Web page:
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Steve Jobs resigns as Apple CEO but named company chairman

The Apple co-founder's ceding of daily control raised doubts about the company's future even though the change had been widely anticipated after Jobs took an extended medical leave earlier this year.

August 25, 2011|By Walter Hamilton, Dawn Chmielewski and David Sarno, Los Angeles Times
  • Apple COO Tim Cook, left, and CEO Steve Jobs answer questions during a news conference on antenna problems with the iPhone 4 at Apple headquarters in Cupertino, California, in this July 16, 2010 file photo. Jobs has resigned his position as CEO of Apple, and recommended Cook as his replacement, the company announced August 24, 2011.
Apple COO Tim Cook, left, and CEO Steve Jobs answer questions during a news… (Kimberly White / Reuters )

Steve Jobs, the visionary co-founder of Apple Inc. and driving force behind a string of products that revolutionized the consumer-electronics industry, stepped down as chief executive but was named chairman of the board, the company said late Wednesday.

His relinquishing of daily control had been widely anticipated since he took an extended medical leave earlier this year. Jobs, 56, had a liver transplant two years ago and underwent surgery for pancreatic cancer seven years ago.

Photos: Steve Jobs and Apple's influence

"I have always said if there ever came a day when I could no longer meet my duties and expectations as Apple's CEO, I would be the first to let you know," he wrote in a letter to the board Wednesday. "Unfortunately, that day has come."

Nevertheless, the announcement stirred doubts about Apple's future, given Jobs' deep personal association with its most successful innovations, including the Macintosh computer line, the iPod portable music player and the iPhone smartphone.

Apple shares dropped in after-hours trading by nearly $20, or about 5%, immediately after the news broke.

Apple named Tim Cook, the company's well-regarded operations chief who had run the company in Jobs' absence, as chief executive.

Though Apple has a deep reservoir of technological talent at its Cupertino, Calif., campus, investors have long worried that it could be impossible to replace Jobs' intuitive ability to anticipate tech trends and craft products that resonate with consumers.

"He's the head visionary," said Jeffrey Fidacaro, an analyst at Susquehanna Financial Group. "Can you replace his vision, his passion for the products, his rigor in the day-to-day operations? That's going to be hard, it's undeniable."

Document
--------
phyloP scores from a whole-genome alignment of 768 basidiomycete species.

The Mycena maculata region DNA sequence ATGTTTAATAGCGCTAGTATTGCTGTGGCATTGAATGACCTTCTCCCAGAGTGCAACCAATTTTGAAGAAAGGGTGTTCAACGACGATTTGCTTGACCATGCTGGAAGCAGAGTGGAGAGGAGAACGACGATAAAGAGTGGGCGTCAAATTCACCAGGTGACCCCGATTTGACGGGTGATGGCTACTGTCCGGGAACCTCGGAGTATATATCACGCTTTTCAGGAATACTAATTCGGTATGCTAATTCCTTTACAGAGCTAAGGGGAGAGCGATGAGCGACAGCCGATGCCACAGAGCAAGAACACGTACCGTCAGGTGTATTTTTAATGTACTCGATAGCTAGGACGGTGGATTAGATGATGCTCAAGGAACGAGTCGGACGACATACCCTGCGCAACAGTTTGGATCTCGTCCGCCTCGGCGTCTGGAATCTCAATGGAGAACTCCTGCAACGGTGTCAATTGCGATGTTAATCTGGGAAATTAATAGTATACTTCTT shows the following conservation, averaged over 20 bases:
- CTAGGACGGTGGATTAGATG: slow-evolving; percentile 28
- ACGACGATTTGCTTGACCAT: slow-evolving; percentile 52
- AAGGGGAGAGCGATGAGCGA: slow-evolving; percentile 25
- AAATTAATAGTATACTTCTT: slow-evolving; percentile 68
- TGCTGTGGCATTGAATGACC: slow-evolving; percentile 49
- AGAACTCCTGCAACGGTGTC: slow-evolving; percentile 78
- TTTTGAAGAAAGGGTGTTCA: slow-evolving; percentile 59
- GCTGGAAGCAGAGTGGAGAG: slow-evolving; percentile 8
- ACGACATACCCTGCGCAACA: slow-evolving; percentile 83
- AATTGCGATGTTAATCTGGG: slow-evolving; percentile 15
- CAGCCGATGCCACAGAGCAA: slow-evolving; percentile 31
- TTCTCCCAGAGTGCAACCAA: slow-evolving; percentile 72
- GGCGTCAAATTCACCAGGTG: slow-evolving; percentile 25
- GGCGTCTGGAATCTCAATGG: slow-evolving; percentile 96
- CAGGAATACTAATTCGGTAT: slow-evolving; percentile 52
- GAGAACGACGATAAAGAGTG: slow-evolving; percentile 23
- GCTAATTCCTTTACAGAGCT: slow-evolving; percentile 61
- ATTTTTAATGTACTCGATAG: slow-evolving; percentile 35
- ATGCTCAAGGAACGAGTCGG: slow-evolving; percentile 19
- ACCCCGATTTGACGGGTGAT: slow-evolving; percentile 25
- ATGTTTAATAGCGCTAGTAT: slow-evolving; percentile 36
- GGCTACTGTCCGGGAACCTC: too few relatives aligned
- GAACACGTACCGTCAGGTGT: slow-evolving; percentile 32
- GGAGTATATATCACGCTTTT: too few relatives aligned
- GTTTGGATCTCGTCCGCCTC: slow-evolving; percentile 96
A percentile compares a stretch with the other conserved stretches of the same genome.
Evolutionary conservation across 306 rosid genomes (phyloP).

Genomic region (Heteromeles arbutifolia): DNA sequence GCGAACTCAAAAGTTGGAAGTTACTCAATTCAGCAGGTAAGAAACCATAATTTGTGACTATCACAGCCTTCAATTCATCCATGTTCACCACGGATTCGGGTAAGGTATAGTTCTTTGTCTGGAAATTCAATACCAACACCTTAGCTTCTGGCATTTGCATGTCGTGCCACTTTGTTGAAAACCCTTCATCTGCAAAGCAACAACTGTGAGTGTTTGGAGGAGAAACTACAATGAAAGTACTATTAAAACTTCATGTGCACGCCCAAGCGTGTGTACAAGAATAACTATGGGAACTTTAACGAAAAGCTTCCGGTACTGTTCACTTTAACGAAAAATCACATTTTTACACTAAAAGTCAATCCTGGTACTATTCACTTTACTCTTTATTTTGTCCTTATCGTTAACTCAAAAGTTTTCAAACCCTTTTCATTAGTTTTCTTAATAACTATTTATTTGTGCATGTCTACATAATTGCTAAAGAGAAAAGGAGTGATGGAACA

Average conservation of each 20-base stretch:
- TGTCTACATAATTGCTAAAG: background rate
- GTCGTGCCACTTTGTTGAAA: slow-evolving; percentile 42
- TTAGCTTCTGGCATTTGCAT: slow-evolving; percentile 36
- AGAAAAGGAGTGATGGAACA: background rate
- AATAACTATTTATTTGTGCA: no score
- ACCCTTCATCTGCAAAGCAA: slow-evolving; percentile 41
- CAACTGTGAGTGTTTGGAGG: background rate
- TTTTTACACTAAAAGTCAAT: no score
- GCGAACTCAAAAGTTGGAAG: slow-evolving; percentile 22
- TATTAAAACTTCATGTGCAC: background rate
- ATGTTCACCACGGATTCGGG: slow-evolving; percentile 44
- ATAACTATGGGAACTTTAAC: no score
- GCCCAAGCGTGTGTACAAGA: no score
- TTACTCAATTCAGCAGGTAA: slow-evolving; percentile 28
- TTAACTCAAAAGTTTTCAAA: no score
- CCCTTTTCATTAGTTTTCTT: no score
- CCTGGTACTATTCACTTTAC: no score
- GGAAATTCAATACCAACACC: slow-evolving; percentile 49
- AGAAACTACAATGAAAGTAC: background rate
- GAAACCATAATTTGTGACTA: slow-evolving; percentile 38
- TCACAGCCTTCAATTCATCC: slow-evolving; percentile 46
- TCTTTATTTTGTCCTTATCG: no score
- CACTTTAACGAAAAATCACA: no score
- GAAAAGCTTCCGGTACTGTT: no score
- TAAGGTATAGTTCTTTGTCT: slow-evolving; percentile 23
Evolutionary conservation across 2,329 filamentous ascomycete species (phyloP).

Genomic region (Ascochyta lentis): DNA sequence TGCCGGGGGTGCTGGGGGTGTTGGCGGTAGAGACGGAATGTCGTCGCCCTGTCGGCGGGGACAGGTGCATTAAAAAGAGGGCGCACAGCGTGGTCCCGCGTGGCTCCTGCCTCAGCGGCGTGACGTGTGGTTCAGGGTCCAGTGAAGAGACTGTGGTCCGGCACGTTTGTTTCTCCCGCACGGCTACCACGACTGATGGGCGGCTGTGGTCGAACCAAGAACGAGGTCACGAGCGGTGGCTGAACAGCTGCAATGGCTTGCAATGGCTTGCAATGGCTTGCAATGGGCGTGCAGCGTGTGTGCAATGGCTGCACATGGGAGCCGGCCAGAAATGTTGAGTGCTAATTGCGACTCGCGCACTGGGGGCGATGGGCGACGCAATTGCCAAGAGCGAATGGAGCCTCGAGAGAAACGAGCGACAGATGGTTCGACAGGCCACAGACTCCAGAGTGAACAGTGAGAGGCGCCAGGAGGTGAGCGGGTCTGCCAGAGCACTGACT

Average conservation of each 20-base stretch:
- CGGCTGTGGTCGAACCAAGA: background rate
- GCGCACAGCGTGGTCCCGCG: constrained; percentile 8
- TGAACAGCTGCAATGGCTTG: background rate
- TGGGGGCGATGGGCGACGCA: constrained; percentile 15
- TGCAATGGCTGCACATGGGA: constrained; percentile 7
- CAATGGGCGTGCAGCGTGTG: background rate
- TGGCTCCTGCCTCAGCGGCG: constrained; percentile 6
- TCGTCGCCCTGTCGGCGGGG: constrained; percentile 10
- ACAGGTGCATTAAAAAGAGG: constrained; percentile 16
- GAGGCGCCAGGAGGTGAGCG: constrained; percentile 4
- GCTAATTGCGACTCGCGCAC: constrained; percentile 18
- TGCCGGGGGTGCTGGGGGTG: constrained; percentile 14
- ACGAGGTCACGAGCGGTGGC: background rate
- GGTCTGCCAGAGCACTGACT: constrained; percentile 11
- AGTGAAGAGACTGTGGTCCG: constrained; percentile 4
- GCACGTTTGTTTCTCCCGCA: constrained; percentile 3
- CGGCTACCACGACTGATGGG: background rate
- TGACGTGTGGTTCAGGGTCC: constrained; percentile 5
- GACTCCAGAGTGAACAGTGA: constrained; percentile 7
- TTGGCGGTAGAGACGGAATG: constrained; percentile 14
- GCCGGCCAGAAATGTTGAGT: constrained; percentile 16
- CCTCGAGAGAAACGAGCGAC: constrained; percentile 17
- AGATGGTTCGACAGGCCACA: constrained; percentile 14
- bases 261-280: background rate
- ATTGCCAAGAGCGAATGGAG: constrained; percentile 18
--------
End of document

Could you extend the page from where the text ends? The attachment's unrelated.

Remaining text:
Others said Apple won't have to grapple with that issue as long as Jobs remains chairman of Apple.

"He has this higher level of mind that he can see the future clearly in a way that few people can. That rubs off on people," said Apple co-founder Steve Wozniak. "But Apple's a lot of people. And in the meantime, he'll still be there, still watching over it and within reach if needed."

Under Jobs, Apple has become one of the most successful and recognizable companies in modern American history — and, in recent years, a closely watched weather vane of global consumer preferences and spending habits.

Jobs and Wozniak financed the original Apple Computer with $1,300 they raised from the sale of Jobs' Volkswagen microbus and Wozniak's Hewlett-Packard Co. scientific calculator. They built their first machines in Jobs' family garage in 1976.

In 1984, they introduced the Macintosh, the first personal computer to implement features that are now commonplace on all personal computers, including the mouse and graphical user interface.

Jobs left in 1985 after losing a boardroom showdown with then-CEO John Sculley — later starting his own company dubbed NeXT. Wozniak also left that year. Jobs returned to Apple as an advisor in late-1996 when the company bought NeXT. He later became chief executive again, quickly setting out to remake a company that was close to bankruptcy.

His first innovation was the introduction in 1998 of the iMac, whose translucent blue exterior stood out from the legions of beige personal computers.

Apple introduced a blockbuster product in 2001: the iPod. Although not the first consumer MP3 player, Apple broke ground by integrating the device with easy-to-use software for organizing music playlists, as well as an online store for purchasing tracks. The powerful combination transformed the digital music market.

Beyond its technological prowess, Apple has consistently notched impressive profits that have propelled its stock price to astronomical levels.

Its stock price hit $403.41 in July — a near-60% gain from a year earlier — after executives released better-than-expected third-quarter earnings. That put Apple's market value at $374 billion, briefly toppling Exxon Mobil Corp. as the world's most valuable firm. A decade earlier the stock traded at $10.

On Wednesday, Apple's shares rose $2.58 to $376.18. They fell to about $356 in after-hours trading.

Jobs' health had long cast a shadow over Apple and its stock.

Apple told investors in January 2009 that Jobs was stepping away from the company to receive hormone treatments. After his return, it disclosed that his condition had been far more acute and that he had undergone a liver transplant.

Jobs' letter to Apple's board Wednesday offered no specifics about his current condition. In a statement from the Apple board, director Art Levinson, chairman of Genentech Inc., praised Jobs as an inspirational leader.

"Steve has made countless contributions to Apple's success, and he has attracted and inspired Apple's immensely creative employees and world class executive team," Levinson said. "In his new role as chairman of the board, Steve will continue to serve Apple with his unique insights, creativity and inspiration."

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